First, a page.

angry-manWhile it’s true that people will be offended by Jesus and His Word. . . it’s also true that people will be offended if you communicate in a harsh, abrasive, abusive, cold, condescending, bossy, demeaning and arrogant manner.

The Word of God is already sharper than a double-edge sword. It penetrates the human heart and divides between soul and spirit, joint and marrow, and exposes our innermost thoughts and desires. The Word can be offensive on its own.

There is no need to be unnecessarily offensive by communicating in a cut-throat, loveless, incompassionate, snobbish manner.

Yet many religious leaders and Christians communicate this way, and then they wonder why people don’t like them, don’t want to be around them, don’t want to get to know them, don’t want to be their friend, don’t like hearing them teach and preach, snap right back at them and go off on them, don’t have good things to say about them, and put them on ignore.

It’s not because they are being “persecuted.” It’s not because they are “suffering for righteousness’ sake.” It’s not because their hearers are offended by the Gospel and the Word of God. It’s not because their hearers are convicted by the Holy Spirit.

It’s because many religious leaders and Christians do not know how to communicate in a gracious and respectful manner. Their speech is not seasoned with salt (grace), it is dripping with acid.

Sometimes we think that people plug up their ears because they don’t want to hear the truth or because they are offended by the word, but sometimes it’s because our words sound like a (((crashing cymbal))) hurting their eardrum.

If you club people over the head with Scripture and religious gobbledeegook and pontificate from a pedestal, don’t be surprised when people get offended.

It’s not always because people are offended by the Word, living in sin, or persecuting you. Sometimes it is because the messenger is mean, nasty, brutish, prideful, elitist, annoying, overly confrontational (i.e., always looking for a theological fight), a bully, belittles people, YELLS AT THEM, and lacks communication skills in general.

Speaking the truth is *not* loving when the truth is not spoken *in love*

Speaking the truth in love doesn’t mean editing the Gospel, watering down the Word, or sugar-coating the truth.

Speaking the truth in love doesn’t mean that we have to pretend to be happy and plaster a smile on our face every time we share the Word.

Speaking the truth in love doesn’t mean that we have to deliver the Word with flattery and glowing compliments.

Speaking the truth in love doesn’t mean coddling people in their sins and errors, tolerating sin and false teaching, and being overly sentimental, gushy, disingenuous, and speaking to people like they’re little babies.

Speaking the truth in love means sharing the unadulterated truth with reverence for God, humility, as ambassadors who represent Christ, and with respect and compassion for the person/people we are talking to.

Of course, some people will accuse us of being “unloving” no matter how respectfully we communicate. Even if Jesus Himself appeared to them and proclaimed the Word of God verbatim, they would accuse Him of being “unloving.” There is nothing we can do about people that. But there is something we¬†can do about the way we communicate. Are you working on this? Me too.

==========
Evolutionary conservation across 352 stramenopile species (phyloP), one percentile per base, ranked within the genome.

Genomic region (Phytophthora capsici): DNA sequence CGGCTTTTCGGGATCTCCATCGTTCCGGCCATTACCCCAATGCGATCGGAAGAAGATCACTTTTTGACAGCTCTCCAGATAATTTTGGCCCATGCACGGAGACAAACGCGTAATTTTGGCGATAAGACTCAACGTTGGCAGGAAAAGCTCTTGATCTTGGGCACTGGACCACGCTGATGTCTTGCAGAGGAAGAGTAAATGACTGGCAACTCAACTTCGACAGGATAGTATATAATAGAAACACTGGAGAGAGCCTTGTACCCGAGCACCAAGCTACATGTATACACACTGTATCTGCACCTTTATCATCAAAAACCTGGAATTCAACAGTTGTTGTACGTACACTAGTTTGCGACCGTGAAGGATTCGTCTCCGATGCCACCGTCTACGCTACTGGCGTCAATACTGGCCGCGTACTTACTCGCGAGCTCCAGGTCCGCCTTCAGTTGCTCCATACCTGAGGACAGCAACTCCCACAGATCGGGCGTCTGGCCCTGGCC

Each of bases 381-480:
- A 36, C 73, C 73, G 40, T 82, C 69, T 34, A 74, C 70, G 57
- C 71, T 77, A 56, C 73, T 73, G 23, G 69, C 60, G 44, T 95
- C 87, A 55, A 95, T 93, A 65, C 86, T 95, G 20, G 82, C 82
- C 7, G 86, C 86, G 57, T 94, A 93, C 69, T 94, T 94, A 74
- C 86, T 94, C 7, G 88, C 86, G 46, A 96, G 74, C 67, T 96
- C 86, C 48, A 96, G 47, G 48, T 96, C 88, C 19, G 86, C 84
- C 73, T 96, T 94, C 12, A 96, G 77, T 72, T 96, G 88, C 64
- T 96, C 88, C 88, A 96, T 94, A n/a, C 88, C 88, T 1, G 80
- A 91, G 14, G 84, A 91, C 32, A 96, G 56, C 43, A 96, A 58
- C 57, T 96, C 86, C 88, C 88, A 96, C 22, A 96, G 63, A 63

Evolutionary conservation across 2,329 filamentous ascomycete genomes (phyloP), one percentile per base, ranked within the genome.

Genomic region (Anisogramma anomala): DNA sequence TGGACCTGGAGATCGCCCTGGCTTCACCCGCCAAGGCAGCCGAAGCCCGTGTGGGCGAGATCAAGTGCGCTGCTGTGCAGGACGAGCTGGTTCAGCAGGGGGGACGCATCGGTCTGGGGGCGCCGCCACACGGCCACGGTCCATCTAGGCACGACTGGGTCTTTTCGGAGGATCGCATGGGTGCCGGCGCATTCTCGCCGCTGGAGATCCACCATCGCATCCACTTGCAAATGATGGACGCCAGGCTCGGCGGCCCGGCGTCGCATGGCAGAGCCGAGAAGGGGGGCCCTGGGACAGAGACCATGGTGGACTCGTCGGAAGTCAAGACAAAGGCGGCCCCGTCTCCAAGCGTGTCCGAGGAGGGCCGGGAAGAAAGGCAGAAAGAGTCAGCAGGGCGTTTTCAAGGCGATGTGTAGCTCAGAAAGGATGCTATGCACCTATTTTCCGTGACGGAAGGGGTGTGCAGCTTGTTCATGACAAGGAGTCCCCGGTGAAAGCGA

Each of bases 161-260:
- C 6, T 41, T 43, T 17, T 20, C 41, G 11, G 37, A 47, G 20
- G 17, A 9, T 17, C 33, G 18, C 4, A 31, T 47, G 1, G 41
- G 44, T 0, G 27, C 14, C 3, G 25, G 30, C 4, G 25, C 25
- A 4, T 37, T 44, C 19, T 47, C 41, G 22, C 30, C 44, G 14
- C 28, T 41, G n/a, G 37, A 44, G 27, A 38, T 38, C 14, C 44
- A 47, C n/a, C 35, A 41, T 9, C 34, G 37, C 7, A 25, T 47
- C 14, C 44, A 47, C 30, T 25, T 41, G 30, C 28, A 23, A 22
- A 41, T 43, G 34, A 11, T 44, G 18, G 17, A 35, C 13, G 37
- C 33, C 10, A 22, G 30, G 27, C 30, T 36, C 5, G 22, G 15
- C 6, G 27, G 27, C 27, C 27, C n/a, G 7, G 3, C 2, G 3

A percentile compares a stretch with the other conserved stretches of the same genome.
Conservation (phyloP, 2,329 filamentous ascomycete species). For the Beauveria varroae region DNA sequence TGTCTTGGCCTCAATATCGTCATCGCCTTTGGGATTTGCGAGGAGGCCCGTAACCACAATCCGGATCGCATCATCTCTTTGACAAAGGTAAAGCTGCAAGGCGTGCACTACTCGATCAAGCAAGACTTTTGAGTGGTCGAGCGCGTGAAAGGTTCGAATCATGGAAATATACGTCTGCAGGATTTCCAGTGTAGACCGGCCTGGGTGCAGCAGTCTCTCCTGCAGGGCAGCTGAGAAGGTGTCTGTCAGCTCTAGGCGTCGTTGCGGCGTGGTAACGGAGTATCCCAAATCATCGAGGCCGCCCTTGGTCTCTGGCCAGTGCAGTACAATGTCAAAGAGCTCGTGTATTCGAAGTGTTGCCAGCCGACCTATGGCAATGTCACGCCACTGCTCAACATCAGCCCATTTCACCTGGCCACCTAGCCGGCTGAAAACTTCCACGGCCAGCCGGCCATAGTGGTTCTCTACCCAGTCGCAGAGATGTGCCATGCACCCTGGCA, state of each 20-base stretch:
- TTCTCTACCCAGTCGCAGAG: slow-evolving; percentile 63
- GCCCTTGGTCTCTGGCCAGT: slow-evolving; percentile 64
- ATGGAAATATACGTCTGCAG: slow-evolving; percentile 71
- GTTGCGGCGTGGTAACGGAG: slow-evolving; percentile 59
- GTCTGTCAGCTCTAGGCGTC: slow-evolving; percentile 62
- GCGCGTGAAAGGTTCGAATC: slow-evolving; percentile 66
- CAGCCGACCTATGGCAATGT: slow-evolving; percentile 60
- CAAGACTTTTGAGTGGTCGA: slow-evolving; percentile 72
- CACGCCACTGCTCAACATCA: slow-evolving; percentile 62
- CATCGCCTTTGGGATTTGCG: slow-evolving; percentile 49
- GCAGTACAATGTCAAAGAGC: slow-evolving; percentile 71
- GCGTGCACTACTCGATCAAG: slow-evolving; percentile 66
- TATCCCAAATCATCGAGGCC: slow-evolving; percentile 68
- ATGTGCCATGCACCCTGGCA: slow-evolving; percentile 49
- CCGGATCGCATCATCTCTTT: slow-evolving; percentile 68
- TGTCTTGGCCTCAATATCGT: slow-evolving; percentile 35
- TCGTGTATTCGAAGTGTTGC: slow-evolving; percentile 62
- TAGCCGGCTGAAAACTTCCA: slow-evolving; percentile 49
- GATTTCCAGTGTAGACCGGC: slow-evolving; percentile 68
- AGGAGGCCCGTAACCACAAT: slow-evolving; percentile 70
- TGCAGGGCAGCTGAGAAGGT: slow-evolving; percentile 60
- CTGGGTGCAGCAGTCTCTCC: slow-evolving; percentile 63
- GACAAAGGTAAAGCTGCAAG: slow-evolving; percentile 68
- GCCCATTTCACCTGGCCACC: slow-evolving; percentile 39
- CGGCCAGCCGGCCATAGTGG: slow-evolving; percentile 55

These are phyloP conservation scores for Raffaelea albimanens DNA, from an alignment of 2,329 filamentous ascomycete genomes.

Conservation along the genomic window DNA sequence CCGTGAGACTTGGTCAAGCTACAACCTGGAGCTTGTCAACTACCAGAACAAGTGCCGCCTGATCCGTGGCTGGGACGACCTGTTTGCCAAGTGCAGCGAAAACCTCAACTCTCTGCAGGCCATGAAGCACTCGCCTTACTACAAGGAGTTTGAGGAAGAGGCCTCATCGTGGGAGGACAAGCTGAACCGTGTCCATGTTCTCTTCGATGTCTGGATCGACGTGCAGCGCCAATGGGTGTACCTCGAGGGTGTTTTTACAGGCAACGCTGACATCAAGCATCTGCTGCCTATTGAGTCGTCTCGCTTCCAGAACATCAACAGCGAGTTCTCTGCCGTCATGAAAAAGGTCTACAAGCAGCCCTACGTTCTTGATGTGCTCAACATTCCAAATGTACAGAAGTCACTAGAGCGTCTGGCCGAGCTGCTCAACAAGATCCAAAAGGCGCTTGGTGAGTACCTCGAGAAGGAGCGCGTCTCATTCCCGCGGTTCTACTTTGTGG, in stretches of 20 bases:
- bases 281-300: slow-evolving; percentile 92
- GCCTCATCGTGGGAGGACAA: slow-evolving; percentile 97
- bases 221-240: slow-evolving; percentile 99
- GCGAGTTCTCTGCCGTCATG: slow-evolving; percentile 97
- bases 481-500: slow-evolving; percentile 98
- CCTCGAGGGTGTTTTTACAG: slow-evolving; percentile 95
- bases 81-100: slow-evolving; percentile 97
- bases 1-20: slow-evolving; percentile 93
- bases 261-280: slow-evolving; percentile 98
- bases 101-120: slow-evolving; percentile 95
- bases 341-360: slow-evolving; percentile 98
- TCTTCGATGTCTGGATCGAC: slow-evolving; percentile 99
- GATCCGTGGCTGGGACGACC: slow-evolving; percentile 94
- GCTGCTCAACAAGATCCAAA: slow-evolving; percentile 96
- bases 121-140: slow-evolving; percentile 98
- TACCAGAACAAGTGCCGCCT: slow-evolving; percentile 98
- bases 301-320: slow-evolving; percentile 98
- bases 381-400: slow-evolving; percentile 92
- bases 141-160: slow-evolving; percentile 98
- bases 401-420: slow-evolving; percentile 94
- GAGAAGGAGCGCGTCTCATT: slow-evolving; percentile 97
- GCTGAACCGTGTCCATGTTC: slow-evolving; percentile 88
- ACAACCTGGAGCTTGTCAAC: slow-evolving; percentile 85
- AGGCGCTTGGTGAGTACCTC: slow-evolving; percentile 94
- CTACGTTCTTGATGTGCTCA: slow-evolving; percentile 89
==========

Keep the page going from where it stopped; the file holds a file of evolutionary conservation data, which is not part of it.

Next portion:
kind words

4 thoughts on “Speaking The Truth In Love

  1. Hello Evelyn, I just discovered your site, and I appreciate your messages.
    Truth in Love is an excellent post, thanks.
    I think this is very important when responding to someone who considers themselves Christian but who does not share our Bible-based beliefs and knowledge. I heard about an overzealous person in our church correcting a lady who was on a first time visit to our church regarding some non-biblical practice, and the poor lady ended up in tears. If she is now discouraged from returning to our church then we have lost many future opportunities for sharing the truth.

    1. Hey David,

      Thanks for stopping by. I’m so sorry to hear about what happened to that lady. I saw something similar happen years ago when I was at this Baptist church. A young lady invited a teenage relative of hers to fellowship, and she was wearing clothing that an older lady found inappropriate. So this older lady chided her in the foyer and the girl burst into tears and left. The young lady who brought her was in tears and came to the front of the service to bring the issue before the congregation. She said that she had been inviting that relative of hers to fellowship and she finally came, only to have a bad experience. She was afraid that she would be turned away from the Faith and harden her heart. The pastor spoke to the congregation about speaking to people that way and approaching newcomers who may not have even heard the Gospel before. When someone may not have ever heard the Gospel before, it makes no sense to lecture them about their clothing, especially in an unloving manner and you are a stranger to them. This is very off-putting.

      I hope that the lady you mentioned heals from that experience, and that the overzealous woman who corrected her sees the error in her approach and learns when to be firm and when to be gentle, when to speak, and when to be silent.

  2. Amen Amen Amen Amen Amen Amen Amen Amen Amen Amen… oh did I say “Amen”? This ministered to me not only about the gospel but in speaking anything. Yah bless you for this Evelyn!

Comments are now closed.